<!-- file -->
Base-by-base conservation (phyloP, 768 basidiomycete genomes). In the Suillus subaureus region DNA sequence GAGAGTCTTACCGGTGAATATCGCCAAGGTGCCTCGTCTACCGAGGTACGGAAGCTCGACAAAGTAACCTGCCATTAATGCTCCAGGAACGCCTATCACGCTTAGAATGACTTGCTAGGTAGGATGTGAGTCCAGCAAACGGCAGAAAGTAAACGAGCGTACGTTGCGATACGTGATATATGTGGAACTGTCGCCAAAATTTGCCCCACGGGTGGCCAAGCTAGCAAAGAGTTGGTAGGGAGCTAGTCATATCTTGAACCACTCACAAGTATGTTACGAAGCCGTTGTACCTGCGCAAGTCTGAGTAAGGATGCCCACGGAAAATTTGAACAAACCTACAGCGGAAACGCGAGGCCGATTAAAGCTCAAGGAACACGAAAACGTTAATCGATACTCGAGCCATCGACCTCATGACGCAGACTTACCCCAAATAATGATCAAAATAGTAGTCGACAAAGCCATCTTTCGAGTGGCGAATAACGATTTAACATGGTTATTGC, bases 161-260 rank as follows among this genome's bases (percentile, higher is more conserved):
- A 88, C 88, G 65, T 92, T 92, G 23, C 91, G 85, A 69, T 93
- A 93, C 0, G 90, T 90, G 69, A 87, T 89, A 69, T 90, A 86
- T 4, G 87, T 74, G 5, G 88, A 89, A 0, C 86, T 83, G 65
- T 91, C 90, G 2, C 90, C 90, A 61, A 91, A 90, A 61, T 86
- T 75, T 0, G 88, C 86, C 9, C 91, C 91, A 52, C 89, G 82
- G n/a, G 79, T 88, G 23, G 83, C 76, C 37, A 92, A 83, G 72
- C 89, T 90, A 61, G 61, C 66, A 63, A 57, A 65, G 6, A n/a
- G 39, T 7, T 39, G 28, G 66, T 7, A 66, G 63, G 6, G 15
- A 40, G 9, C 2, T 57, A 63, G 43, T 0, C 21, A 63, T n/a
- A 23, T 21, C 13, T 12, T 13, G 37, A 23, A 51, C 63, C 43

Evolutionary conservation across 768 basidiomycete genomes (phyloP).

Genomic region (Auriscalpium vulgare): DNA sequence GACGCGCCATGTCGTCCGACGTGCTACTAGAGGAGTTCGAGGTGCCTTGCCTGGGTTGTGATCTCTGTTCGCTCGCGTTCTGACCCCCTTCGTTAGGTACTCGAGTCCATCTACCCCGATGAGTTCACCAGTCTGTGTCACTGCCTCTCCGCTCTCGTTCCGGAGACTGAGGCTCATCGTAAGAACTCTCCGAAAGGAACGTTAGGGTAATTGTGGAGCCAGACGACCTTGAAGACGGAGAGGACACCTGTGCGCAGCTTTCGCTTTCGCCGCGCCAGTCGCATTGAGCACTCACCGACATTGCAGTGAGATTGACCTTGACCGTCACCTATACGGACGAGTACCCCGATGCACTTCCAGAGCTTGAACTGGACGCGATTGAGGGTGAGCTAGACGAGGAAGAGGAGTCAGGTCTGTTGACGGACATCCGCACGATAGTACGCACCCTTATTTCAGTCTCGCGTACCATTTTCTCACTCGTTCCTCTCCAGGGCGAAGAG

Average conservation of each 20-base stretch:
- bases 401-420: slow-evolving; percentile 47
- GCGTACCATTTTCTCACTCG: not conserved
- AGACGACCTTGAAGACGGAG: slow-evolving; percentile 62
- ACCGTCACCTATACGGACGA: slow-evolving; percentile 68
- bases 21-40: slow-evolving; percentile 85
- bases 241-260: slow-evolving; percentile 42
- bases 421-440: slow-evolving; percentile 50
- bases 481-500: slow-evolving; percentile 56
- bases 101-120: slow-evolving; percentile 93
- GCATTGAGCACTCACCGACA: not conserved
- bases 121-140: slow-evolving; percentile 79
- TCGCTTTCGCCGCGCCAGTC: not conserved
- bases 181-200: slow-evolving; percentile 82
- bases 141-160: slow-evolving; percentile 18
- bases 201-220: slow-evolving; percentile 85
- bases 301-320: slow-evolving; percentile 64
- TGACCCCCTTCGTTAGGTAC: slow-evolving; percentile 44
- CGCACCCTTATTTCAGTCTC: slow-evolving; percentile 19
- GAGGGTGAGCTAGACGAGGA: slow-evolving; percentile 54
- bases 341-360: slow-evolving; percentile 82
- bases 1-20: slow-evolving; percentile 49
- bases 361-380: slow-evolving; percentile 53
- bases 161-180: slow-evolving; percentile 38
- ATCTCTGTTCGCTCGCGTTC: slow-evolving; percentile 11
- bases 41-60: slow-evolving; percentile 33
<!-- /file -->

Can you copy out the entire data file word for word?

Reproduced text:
Base-by-base conservation (phyloP, 768 basidiomycete genomes). In the Suillus subaureus region DNA sequence GAGAGTCTTACCGGTGAATATCGCCAAGGTGCCTCGTCTACCGAGGTACGGAAGCTCGACAAAGTAACCTGCCATTAATGCTCCAGGAACGCCTATCACGCTTAGAATGACTTGCTAGGTAGGATGTGAGTCCAGCAAACGGCAGAAAGTAAACGAGCGTACGTTGCGATACGTGATATATGTGGAACTGTCGCCAAAATTTGCCCCACGGGTGGCCAAGCTAGCAAAGAGTTGGTAGGGAGCTAGTCATATCTTGAACCACTCACAAGTATGTTACGAAGCCGTTGTACCTGCGCAAGTCTGAGTAAGGATGCCCACGGAAAATTTGAACAAACCTACAGCGGAAACGCGAGGCCGATTAAAGCTCAAGGAACACGAAAACGTTAATCGATACTCGAGCCATCGACCTCATGACGCAGACTTACCCCAAATAATGATCAAAATAGTAGTCGACAAAGCCATCTTTCGAGTGGCGAATAACGATTTAACATGGTTATTGC, bases 161-260 rank as follows among this genome's bases (percentile, higher is more conserved):
- A 88, C 88, G 65, T 92, T 92, G 23, C 91, G 85, A 69, T 93
- A 93, C 0, G 90, T 90, G 69, A 87, T 89, A 69, T 90, A 86
- T 4, G 87, T 74, G 5, G 88, A 89, A 0, C 86, T 83, G 65
- T 91, C 90, G 2, C 90, C 90, A 61, A 91, A 90, A 61, T 86
- T 75, T 0, G 88, C 86, C 9, C 91, C 91, A 52, C 89, G 82
- G n/a, G 79, T 88, G 23, G 83, C 76, C 37, A 92, A 83, G 72
- C 89, T 90, A 61, G 61, C 66, A 63, A 57, A 65, G 6, A n/a
- G 39, T 7, T 39, G 28, G 66, T 7, A 66, G 63, G 6, G 15
- A 40, G 9, C 2, T 57, A 63, G 43, T 0, C 21, A 63, T n/a
- A 23, T 21, C 13, T 12, T 13, G 37, A 23, A 51, C 63, C 43

Evolutionary conservation across 768 basidiomycete genomes (phyloP).

Genomic region (Auriscalpium vulgare): DNA sequence GACGCGCCATGTCGTCCGACGTGCTACTAGAGGAGTTCGAGGTGCCTTGCCTGGGTTGTGATCTCTGTTCGCTCGCGTTCTGACCCCCTTCGTTAGGTACTCGAGTCCATCTACCCCGATGAGTTCACCAGTCTGTGTCACTGCCTCTCCGCTCTCGTTCCGGAGACTGAGGCTCATCGTAAGAACTCTCCGAAAGGAACGTTAGGGTAATTGTGGAGCCAGACGACCTTGAAGACGGAGAGGACACCTGTGCGCAGCTTTCGCTTTCGCCGCGCCAGTCGCATTGAGCACTCACCGACATTGCAGTGAGATTGACCTTGACCGTCACCTATACGGACGAGTACCCCGATGCACTTCCAGAGCTTGAACTGGACGCGATTGAGGGTGAGCTAGACGAGGAAGAGGAGTCAGGTCTGTTGACGGACATCCGCACGATAGTACGCACCCTTATTTCAGTCTCGCGTACCATTTTCTCACTCGTTCCTCTCCAGGGCGAAGAG

Average conservation of each 20-base stretch:
- bases 401-420: slow-evolving; percentile 47
- GCGTACCATTTTCTCACTCG: not conserved
- AGACGACCTTGAAGACGGAG: slow-evolving; percentile 62
- ACCGTCACCTATACGGACGA: slow-evolving; percentile 68
- bases 21-40: slow-evolving; percentile 85
- bases 241-260: slow-evolving; percentile 42
- bases 421-440: slow-evolving; percentile 50
- bases 481-500: slow-evolving; percentile 56
- bases 101-120: slow-evolving; percentile 93
- GCATTGAGCACTCACCGACA: not conserved
- bases 121-140: slow-evolving; percentile 79
- TCGCTTTCGCCGCGCCAGTC: not conserved
- bases 181-200: slow-evolving; percentile 82
- bases 141-160: slow-evolving; percentile 18
- bases 201-220: slow-evolving; percentile 85
- bases 301-320: slow-evolving; percentile 64
- TGACCCCCTTCGTTAGGTAC: slow-evolving; percentile 44
- CGCACCCTTATTTCAGTCTC: slow-evolving; percentile 19
- GAGGGTGAGCTAGACGAGGA: slow-evolving; percentile 54
- bases 341-360: slow-evolving; percentile 82
- bases 1-20: slow-evolving; percentile 49
- bases 361-380: slow-evolving; percentile 53
- bases 161-180: slow-evolving; percentile 38
- ATCTCTGTTCGCTCGCGTTC: slow-evolving; percentile 11
- bases 41-60: slow-evolving; percentile 33